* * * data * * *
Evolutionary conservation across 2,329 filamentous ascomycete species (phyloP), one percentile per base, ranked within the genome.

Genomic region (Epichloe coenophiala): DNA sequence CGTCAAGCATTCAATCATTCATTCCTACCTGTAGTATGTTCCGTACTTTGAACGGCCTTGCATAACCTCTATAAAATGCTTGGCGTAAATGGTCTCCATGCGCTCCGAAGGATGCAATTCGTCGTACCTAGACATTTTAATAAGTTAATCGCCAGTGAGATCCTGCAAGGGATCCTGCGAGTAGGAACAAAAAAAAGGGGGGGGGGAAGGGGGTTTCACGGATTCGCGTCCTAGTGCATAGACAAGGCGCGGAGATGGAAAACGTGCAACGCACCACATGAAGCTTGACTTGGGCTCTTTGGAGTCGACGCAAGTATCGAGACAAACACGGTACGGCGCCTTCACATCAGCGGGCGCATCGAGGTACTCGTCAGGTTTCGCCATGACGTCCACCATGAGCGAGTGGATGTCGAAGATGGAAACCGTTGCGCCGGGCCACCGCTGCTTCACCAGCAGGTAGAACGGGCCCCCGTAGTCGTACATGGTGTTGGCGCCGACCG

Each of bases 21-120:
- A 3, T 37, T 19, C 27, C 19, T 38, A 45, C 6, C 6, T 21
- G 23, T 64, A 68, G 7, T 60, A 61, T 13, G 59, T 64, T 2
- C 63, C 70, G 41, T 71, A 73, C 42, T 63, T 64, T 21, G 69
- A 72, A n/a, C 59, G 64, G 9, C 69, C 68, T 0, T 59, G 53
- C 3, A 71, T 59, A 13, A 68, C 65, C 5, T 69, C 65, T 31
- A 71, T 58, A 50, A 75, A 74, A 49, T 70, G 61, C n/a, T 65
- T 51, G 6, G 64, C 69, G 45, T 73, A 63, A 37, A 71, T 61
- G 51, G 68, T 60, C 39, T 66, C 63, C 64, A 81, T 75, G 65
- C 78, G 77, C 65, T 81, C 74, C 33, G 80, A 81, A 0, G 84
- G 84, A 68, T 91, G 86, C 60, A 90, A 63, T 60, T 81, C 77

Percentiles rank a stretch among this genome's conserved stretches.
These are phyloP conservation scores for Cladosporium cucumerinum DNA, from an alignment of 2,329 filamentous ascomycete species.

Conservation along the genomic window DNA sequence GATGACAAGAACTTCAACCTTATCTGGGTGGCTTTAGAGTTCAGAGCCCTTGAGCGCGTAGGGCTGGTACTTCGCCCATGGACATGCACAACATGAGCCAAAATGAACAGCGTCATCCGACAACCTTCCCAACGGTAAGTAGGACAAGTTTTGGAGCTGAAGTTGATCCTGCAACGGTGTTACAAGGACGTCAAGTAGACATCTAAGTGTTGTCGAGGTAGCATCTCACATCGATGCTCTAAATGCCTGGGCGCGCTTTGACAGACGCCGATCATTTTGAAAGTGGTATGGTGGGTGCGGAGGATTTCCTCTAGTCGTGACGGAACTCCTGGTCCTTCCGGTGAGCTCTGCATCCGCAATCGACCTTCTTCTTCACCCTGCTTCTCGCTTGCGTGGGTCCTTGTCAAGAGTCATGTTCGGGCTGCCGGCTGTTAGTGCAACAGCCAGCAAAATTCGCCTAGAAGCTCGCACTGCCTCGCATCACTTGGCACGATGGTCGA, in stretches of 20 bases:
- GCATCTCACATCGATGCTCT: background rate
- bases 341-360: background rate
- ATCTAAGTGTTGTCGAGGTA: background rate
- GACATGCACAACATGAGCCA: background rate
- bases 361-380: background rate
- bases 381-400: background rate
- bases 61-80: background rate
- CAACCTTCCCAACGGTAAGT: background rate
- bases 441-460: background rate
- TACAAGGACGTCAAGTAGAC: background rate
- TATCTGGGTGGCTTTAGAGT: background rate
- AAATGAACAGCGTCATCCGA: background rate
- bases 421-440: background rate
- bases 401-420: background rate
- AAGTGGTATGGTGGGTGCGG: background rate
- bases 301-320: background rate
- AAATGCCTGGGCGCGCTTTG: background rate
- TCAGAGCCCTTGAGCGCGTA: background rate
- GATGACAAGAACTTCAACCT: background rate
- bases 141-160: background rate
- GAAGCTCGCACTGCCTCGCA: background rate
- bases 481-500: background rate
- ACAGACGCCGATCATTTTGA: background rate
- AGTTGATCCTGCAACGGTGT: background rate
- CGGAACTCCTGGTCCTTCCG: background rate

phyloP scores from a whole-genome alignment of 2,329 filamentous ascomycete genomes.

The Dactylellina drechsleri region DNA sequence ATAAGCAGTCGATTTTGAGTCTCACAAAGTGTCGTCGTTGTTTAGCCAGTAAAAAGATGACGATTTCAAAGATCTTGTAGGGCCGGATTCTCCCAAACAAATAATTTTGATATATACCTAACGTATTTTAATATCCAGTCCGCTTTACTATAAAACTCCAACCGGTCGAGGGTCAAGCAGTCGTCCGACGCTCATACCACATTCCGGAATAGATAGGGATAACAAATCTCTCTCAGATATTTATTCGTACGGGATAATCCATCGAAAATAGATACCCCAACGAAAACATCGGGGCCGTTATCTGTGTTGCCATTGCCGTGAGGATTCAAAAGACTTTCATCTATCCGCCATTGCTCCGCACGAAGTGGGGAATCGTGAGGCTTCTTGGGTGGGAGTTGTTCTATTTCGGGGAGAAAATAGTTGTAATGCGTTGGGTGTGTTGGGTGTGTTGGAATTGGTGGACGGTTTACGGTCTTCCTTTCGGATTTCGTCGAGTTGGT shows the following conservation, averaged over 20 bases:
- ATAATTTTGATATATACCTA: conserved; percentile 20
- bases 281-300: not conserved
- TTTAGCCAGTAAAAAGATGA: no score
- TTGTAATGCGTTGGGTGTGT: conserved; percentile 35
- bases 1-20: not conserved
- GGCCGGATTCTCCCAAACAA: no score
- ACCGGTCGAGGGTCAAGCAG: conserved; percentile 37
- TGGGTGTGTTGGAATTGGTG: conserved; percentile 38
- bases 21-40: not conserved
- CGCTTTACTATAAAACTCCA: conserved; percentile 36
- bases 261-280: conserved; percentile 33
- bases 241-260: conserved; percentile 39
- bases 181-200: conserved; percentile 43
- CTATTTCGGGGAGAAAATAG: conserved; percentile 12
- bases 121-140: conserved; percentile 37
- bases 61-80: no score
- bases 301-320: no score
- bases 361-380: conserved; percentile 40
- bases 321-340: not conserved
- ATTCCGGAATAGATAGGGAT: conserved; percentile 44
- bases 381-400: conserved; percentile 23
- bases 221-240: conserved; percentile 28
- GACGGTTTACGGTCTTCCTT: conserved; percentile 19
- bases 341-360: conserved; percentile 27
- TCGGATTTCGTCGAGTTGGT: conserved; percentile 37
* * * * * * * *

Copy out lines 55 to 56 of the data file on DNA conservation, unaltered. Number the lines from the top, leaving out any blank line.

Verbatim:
- bases 241-260: conserved; percentile 39
- bases 181-200: conserved; percentile 43